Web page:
Panini is also fostered with cats. He is fairly good with cats, especially after his first introduction. He does tend to treat cats like small dogs, so any cats in his forever home need to be dog savvy. He will play bow at our cats occasionally, and we have caught him in his playful moments mounting one of them like a top bun out of overstimulation. He is very good at listening to either his people or our cats when they have had enough, but there are many cats who would not tolerate this behaviour at all. Our cats are extremely tolerant and do not swat at Panini, but we believe he would not read a swat as a correction, but as an invitation to play further. Any feline companions should be the type to de-escalate by moving away, or have a reliable person to redirect him in these infrequent moments (or both). He is not a pest, and usually is most excited to say hello to our cats after a long absence like being away for a workday, or when he was away at a pet-sitter for a few days. He does not chase the cats when they are playing, and often snuggles in the same blankets as our cats peacefully. Most of the time he is just happy to have them around. He definitely enjoys the company of cats, but you will be the best at knowing how much your cat will appreciate the company of Panini!

He knows his recipe–Panini thrives on structure and routine. Once he has done something a few times he quickly picks up on the routine. He knows where he lives, what door to go into, what kennel to enter, he learned his name very quickly, etc. and will offer all these behaviours on his own. Panini will benefit from a home who will give him boundaries and expectations as he is happiest when he knows what to do, otherwise we could see him making his own solutions to build the routine that he craves. He is a very smart dog and learns very quickly. The majority of Panini’s training in foster care has focused on building confidence with strangers, general handling, and some manners such as not begging for food, so although he has not formally learned commands like sit, we do not anticipate any difficulty in training him. In terms of travel, Panini does tend to have some anxiety and pant in the car, but we are unsure if it is due to his smaller kennel in the car or the travel itself. We have not been able to troubleshoot a crash-tested harness or different type of car crate yet, but recommend car safety measures and confinement for travel. He hops into the car and loads himself into his car kennel now that he has the routine of travel down-pat. He also recognizes parking versus driving, and will softly cry once you have parked because he is ready to see where you have driven to! Once you open the car crate he does try to exit the car like a hot cross bun and we usually leave a leash attached to him for safety.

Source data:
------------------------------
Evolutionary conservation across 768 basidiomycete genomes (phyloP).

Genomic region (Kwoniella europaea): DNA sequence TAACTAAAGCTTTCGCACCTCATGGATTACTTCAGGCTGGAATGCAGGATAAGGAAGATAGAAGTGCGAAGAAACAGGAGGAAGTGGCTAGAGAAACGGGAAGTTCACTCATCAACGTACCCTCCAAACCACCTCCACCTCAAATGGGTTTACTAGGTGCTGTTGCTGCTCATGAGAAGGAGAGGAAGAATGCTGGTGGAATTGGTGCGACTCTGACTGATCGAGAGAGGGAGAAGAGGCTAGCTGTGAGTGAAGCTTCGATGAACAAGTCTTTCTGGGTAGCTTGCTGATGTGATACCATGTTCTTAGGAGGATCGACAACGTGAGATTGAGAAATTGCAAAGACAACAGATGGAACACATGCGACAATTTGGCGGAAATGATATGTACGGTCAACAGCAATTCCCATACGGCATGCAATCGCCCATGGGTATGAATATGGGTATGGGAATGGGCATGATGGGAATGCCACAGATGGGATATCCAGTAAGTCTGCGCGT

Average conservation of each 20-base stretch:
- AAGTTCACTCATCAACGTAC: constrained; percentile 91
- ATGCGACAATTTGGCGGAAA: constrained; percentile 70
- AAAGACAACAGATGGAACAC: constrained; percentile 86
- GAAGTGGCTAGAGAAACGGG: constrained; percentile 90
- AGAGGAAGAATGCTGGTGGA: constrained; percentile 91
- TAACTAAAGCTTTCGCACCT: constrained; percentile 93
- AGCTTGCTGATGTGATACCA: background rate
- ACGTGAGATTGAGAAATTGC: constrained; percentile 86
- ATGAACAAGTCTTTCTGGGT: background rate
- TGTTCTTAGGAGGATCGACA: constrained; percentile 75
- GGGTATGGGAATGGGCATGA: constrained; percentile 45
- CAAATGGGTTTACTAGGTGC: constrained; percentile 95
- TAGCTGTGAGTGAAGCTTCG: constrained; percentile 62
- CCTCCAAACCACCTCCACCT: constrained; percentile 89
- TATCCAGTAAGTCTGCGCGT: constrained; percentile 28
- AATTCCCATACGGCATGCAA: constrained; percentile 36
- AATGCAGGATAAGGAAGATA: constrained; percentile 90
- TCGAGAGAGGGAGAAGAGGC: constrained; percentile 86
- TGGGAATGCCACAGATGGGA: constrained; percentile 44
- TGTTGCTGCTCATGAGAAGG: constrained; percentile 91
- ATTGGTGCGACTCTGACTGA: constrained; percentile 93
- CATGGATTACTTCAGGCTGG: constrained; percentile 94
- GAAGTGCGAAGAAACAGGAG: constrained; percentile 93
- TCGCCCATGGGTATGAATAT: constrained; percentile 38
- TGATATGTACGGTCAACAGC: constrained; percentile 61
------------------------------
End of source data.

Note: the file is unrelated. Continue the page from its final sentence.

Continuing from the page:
We are working on some threshold manners in the car so that he will pause instead of launching out, and his forever home should be prepared to help him learn these skills for safety. The recipe is laid out, the ingredients are ready…all that’s missing is you! Is Panini the right dog for you? If you want to check out some of Panini’s time in foster care he is on Instagram @twiceluckyfosters. Panini will do best with a dog owner who has some experience due to his personality traits and shyness outlined above. Thank you for considering a rescue dog and taking the time to read his bio